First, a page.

Friday, September 17, 2010

Book Reviews -- THE PRINCE OF NOTHING TRILOGY, Books Two and Three

A little over a year ago, I finished R. Scott Bakker's stupendous The Prince of Nothing trilogy of novels. For your convenience and interest, I'm reviewing them both below, and also, I'm linking a few other reviews to give you a bit more insight and another person's view of these novels.

Review of Warrior-Prophet
Another review of Warrior-Prophet

Review of The Thousandfold Thought
Another review of The Thousandfold Thought

WARRIOR-PROPHET by R. Scott Bakker

The book opens immediately after the tumultuous cliffhanger ending of The Darkness That Comes Before, and follows the Holy War on its deadly course toward the holy city of Shimeh. The tale focuses less on Anasûrimbor Kellhus from his own perspective than the first book of the series, and instead follows his exploits more through the eyes of his companions, the Mandate sorcerer Drusas Achamian, the prostitute Esmenet, and the nomadic Scylvendi exile-general Cnaiür urs Skiötha. The book is roughly divided into three segments, each an ordinal-numbered march, marking stages in the Holy War's progress through Fanim-held lands toward its lofty goal. As the crusaders fight battles and pass through many different and dangerous lands, their numbers dwindle and they are forged into a hardened, determined, and tested force.

Bakker's mastery of psychology blossoms throughout this book. Kellhus' machinations and manipulations of the psyches of others is far, far more pronounced than in The Darkness That Comes Before. More of the conditioning methods of the Dûnyain are described through the few chapters that are told from Kellhus' point-of-view. Though the narrator is of the omnipotent third-person sort, he rarely dips into the mind of Anasûrimbor Kellhus, so when he does it is a rare and insightful treat.

This mastery of character psychology creates personae that are real and lifelike. They are far more than just caricatures. Each character has deep, psychological traumas in their life, traumas that Kellhus exploits to achieve his goal of subverting the Holy War. As the novel develops, Bakker uses Kellhus to examine and expose the weaknesses and strengths of his characters and expose the depths of their hopes, fears, and coping mechanisms. Kellhus' conditioning, separating himself from history and "what comes before" in order to achieve a sort of psychological oneness and Nietzschean Wille zur Macht, enables him to exercise a sort of free will that runs contrary to the psychological determinism of all of the other characters around him.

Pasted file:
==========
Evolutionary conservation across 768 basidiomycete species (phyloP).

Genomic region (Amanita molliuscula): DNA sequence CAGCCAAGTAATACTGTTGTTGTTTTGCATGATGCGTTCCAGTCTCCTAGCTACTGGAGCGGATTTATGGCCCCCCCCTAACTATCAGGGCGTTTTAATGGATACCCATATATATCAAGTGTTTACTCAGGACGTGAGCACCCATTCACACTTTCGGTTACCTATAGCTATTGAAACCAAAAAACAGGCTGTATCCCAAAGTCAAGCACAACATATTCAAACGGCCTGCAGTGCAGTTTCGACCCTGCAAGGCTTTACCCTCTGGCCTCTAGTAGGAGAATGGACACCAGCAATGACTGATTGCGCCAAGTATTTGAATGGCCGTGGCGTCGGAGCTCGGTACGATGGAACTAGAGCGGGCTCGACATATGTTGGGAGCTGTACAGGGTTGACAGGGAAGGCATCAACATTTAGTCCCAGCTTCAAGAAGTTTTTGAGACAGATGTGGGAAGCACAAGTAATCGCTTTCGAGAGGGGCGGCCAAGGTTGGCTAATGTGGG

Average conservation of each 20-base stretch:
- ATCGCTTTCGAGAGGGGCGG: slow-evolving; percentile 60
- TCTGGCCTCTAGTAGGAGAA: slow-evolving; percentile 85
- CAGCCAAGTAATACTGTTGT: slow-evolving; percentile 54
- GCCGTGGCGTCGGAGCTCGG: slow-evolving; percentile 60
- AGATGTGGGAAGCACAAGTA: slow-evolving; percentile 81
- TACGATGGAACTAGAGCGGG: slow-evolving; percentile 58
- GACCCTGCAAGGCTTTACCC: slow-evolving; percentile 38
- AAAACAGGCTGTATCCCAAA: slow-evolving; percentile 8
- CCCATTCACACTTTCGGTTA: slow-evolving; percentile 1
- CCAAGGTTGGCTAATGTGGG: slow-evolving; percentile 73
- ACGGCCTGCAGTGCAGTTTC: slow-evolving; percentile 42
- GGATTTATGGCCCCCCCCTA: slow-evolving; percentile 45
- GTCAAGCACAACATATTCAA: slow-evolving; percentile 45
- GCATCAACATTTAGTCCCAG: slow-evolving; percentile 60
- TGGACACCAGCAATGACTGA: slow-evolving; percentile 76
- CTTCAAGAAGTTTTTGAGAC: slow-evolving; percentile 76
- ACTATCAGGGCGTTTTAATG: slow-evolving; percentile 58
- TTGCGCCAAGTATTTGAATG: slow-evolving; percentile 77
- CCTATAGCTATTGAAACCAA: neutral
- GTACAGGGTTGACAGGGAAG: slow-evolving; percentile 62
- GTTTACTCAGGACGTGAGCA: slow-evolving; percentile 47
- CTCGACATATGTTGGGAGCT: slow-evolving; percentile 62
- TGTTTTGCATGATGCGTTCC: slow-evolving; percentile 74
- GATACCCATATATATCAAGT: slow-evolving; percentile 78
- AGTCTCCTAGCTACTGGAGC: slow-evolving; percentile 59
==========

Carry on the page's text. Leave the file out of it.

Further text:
Here, Bakker's thought-experiments with psychology and philosophy (specifically Nietzscheanism and related forms of Existentialism) achieve a more free exercise across the pages. Removed from the complex political machinations of the Nansur imperial court, the young Kellhus gradually transforms himself in the perception of his fellows from a simple peer into a religious figure. Through examination and analysis of the surrounding characters' psyches, he manipulates everyone about him. Ironically, only the barbarian, Cnaiür urs Skiötha, is aware of Kellhus' power and thus remains impervious to Kellhus' machinations.

Simultaneously, Bakker begins to weave religious and moral questions into the fabric of the tale. Although they are perceived as heathen by the Inrithi warriors, the Muslim-esque Fanim are arrogant but not truly evil. The savage brutality of medieval warfare is described in exquisite detail, and this book is truly an Anabasis of fantasy. The battles, the suffering, and the political infighting within the Inrithi host, especially once Kellhus begins to manifest himself as a religious figure, are absorbingly detailed. I flew through this hefty volume in a mere eight days, pulled forward by the excellent pacing of events and interweaving of plot threads.